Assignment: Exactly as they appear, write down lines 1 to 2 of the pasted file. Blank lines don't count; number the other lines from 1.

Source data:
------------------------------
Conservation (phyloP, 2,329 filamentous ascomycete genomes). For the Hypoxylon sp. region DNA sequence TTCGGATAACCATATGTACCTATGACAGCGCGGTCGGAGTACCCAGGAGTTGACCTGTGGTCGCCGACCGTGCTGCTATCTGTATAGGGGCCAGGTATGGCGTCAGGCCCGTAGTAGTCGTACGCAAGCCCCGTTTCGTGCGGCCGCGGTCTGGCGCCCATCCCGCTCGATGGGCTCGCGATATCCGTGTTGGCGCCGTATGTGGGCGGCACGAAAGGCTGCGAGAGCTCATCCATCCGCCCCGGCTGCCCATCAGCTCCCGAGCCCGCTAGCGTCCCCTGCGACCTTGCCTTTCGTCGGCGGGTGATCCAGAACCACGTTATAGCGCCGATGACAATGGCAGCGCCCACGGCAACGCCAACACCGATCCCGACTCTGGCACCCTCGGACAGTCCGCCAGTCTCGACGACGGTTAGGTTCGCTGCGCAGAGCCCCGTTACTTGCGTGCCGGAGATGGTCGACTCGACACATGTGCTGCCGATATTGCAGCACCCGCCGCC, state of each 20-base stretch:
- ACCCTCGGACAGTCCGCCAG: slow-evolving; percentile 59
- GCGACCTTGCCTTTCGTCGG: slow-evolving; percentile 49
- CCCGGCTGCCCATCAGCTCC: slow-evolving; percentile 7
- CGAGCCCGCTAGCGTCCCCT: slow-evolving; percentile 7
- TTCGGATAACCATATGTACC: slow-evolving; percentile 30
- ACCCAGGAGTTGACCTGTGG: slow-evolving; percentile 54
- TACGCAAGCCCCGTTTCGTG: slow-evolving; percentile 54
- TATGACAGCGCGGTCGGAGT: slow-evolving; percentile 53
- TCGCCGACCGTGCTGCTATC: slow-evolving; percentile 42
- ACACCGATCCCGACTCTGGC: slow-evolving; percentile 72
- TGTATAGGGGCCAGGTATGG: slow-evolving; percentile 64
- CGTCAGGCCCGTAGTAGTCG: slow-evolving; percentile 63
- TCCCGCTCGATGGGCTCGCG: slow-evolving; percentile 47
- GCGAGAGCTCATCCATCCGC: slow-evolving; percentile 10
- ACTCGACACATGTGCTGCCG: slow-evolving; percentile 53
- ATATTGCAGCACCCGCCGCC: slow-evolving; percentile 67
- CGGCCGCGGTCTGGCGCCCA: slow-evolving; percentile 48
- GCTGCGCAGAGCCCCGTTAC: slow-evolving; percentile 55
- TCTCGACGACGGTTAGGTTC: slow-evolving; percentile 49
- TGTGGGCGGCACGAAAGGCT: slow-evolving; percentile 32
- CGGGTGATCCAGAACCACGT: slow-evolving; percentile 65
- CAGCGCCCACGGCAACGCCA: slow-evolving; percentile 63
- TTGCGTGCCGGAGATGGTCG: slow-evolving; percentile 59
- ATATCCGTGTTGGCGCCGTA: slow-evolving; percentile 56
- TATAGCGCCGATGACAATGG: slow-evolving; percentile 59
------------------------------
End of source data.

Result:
Conservation (phyloP, 2,329 filamentous ascomycete genomes). For the Hypoxylon sp. region DNA sequence TTCGGATAACCATATGTACCTATGACAGCGCGGTCGGAGTACCCAGGAGTTGACCTGTGGTCGCCGACCGTGCTGCTATCTGTATAGGGGCCAGGTATGGCGTCAGGCCCGTAGTAGTCGTACGCAAGCCCCGTTTCGTGCGGCCGCGGTCTGGCGCCCATCCCGCTCGATGGGCTCGCGATATCCGTGTTGGCGCCGTATGTGGGCGGCACGAAAGGCTGCGAGAGCTCATCCATCCGCCCCGGCTGCCCATCAGCTCCCGAGCCCGCTAGCGTCCCCTGCGACCTTGCCTTTCGTCGGCGGGTGATCCAGAACCACGTTATAGCGCCGATGACAATGGCAGCGCCCACGGCAACGCCAACACCGATCCCGACTCTGGCACCCTCGGACAGTCCGCCAGTCTCGACGACGGTTAGGTTCGCTGCGCAGAGCCCCGTTACTTGCGTGCCGGAGATGGTCGACTCGACACATGTGCTGCCGATATTGCAGCACCCGCCGCC, state of each 20-base stretch:
- ACCCTCGGACAGTCCGCCAG: slow-evolving; percentile 59